Financial and environmental considerations have motivated a trend in wireless communication network design and operation to minimize the amount of energy consumption. This trend is referred to as green radio communications. In this article, network cooperation is investigated as a means of energy saving. Networks with overlapped coverage can cooperate to reduce their energy consumption by alternately switching on and off their resources according to the traffic load conditions. We present an optimal resource on-off switching framework that adapts to the fluctuations in the traffic load and maximizes the amount of energy saving under service quality constraints in a cooperative networking environment. For the system model under consideration, unlike the existing solutions in the literature, the proposed technique can achieve energy saving while avoiding an increase in transmission power. Numerical results demonstrate the validity of the proposed technique. View full abstract»

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  • Power-efficient downlink transmission in multicell networks with limited wireless backhaul

    Publication Year: 2011 , Page(s): 82 - 88
    Cited by:  Papers (2)  |  Patents (1)
    Save to Project icon | Request Permissions | Click to expandQuick Abstract | PDF file iconPDF (386 KB) |  | HTML iconHTML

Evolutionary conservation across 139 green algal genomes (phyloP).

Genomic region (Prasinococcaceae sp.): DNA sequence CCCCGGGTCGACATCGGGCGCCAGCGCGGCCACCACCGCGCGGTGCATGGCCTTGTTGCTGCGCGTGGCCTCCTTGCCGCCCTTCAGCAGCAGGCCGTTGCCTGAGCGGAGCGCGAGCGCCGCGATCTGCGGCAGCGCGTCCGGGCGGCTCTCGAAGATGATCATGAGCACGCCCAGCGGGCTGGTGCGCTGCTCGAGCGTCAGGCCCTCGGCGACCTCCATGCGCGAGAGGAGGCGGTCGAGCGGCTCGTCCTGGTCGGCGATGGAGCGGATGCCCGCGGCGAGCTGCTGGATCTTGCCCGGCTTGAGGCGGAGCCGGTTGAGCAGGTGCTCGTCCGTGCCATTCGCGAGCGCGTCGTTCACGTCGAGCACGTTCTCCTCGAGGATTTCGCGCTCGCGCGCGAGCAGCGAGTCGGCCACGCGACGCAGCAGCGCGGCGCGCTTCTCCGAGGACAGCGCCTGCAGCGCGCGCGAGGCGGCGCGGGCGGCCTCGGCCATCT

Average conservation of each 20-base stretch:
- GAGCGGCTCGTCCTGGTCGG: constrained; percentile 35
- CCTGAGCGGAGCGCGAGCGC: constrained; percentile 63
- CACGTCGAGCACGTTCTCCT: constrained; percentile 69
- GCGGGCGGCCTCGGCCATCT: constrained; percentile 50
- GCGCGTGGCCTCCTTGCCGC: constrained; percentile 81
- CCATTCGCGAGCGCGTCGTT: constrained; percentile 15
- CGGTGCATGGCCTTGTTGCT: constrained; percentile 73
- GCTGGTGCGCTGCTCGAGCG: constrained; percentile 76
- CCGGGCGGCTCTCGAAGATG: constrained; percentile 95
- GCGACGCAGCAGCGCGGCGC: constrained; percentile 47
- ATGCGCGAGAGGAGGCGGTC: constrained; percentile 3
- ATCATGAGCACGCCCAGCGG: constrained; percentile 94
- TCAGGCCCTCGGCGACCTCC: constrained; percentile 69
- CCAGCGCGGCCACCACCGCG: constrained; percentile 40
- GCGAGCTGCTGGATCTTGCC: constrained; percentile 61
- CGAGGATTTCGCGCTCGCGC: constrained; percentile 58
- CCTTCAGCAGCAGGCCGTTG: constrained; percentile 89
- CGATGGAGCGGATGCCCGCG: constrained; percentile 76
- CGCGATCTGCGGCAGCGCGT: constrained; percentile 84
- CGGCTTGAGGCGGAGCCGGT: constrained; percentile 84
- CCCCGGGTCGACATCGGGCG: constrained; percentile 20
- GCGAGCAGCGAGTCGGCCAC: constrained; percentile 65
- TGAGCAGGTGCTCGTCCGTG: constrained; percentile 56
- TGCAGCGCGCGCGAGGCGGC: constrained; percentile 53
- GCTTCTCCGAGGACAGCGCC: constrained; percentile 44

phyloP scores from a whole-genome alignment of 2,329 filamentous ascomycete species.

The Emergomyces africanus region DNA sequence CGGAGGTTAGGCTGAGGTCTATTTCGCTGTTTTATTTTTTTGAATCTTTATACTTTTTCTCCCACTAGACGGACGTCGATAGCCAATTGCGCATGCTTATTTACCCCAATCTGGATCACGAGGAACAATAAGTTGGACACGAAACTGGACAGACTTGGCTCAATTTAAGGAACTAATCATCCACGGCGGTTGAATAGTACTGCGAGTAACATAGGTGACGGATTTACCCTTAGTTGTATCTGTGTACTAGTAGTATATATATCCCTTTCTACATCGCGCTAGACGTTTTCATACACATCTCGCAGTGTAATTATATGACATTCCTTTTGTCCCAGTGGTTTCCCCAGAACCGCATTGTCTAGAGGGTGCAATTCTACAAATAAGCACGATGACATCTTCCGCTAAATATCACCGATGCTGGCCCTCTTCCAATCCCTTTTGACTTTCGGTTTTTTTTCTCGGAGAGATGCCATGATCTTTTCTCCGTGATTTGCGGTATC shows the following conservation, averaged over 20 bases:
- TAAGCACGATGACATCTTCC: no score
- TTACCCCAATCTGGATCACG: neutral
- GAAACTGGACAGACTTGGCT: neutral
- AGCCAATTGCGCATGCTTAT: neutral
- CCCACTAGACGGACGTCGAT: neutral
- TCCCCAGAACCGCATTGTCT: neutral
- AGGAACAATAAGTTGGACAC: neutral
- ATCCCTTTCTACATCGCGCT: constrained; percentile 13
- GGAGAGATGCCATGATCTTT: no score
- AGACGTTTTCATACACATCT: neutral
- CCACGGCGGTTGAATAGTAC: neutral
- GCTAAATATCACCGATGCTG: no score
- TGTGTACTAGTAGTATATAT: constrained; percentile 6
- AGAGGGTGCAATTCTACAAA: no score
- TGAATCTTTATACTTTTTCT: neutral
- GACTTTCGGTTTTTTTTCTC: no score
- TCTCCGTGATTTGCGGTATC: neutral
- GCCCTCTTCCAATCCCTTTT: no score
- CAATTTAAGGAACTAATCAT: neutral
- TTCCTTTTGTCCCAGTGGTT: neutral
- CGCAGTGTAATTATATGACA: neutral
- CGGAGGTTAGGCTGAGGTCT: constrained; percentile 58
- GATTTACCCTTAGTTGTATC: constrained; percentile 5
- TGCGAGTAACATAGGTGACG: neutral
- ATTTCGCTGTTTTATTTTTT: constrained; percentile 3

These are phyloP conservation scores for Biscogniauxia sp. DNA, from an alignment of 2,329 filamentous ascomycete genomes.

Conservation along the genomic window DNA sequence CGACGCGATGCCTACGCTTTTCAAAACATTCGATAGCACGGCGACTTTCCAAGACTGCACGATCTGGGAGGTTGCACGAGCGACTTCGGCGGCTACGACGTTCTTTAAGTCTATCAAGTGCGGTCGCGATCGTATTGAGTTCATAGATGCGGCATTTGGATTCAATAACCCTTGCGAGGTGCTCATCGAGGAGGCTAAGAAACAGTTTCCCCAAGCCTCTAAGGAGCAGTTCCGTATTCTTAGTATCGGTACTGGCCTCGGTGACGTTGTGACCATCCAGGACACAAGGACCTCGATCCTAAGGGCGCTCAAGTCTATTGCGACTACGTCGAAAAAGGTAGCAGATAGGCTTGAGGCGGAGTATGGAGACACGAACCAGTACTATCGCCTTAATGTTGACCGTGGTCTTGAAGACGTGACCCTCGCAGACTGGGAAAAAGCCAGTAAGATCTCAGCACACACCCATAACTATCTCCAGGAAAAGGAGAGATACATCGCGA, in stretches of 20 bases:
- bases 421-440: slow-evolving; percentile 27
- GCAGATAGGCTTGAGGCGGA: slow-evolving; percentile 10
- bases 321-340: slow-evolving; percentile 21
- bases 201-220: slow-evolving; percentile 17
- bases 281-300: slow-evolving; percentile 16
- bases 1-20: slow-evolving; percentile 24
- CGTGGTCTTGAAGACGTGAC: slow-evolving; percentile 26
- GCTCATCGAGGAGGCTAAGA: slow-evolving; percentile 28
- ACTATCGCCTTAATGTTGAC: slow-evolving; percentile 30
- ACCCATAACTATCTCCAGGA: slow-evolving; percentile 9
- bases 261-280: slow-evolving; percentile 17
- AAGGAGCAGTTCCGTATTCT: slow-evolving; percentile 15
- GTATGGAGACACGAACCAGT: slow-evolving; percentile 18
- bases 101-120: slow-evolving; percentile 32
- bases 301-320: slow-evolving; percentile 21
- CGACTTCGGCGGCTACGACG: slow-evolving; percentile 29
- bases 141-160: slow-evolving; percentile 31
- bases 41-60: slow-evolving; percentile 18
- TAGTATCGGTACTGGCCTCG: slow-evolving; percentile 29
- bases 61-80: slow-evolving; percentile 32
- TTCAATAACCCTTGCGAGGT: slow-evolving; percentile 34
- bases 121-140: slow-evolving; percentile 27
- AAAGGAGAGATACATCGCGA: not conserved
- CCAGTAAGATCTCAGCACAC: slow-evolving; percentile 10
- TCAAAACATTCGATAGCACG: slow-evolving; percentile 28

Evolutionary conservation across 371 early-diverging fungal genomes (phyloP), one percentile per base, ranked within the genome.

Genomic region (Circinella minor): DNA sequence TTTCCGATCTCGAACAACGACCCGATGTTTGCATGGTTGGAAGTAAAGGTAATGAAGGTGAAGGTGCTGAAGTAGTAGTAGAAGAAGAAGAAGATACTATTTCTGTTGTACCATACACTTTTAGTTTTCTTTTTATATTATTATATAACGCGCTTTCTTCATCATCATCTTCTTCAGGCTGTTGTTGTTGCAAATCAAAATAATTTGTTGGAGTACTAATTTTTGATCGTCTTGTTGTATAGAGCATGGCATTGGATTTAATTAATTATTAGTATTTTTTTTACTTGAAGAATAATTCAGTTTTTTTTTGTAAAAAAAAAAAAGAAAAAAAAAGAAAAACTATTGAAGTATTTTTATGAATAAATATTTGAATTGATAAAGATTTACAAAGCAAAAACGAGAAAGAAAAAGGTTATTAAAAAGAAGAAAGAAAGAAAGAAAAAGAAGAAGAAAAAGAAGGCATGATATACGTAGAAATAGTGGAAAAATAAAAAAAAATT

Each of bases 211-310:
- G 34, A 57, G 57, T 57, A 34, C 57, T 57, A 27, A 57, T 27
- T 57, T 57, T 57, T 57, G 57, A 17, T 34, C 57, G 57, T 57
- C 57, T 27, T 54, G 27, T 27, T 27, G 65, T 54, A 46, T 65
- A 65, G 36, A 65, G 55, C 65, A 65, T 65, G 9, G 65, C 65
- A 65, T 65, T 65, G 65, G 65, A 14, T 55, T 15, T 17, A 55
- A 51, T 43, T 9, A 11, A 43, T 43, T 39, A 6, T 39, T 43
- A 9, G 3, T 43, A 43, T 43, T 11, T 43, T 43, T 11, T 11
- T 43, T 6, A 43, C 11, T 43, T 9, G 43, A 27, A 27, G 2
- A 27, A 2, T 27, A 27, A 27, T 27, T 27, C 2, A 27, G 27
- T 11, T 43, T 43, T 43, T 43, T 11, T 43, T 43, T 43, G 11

This article shows that division of a cell into tiers of smaller cells reduces power consumption. However, using the same frequency-time resources within multiple divided cells causes strong intercell interference. Given this circumstance, three beamforming techniques for multicell networks are presented to tackle the resultant challenging intercell interference environment. The schemes minimize the total transmit power across the coordinating base stations while simultaneously considering the quality of service of each user so that the latter is not unduly affected. Since the beamforming approaches require the circulation of information, an energy-efficient backhaul protocol is demonstrated. View full abstract»

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Aims & Scope

IEEE Wireless Communications Magazine deals with all technical and policy issues related to personalization, location-independent communications in all media.

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Meet Our Editors

Editor-in-Chief
Hsiao-Hwa Chen
Cheng Kung University, Taiwan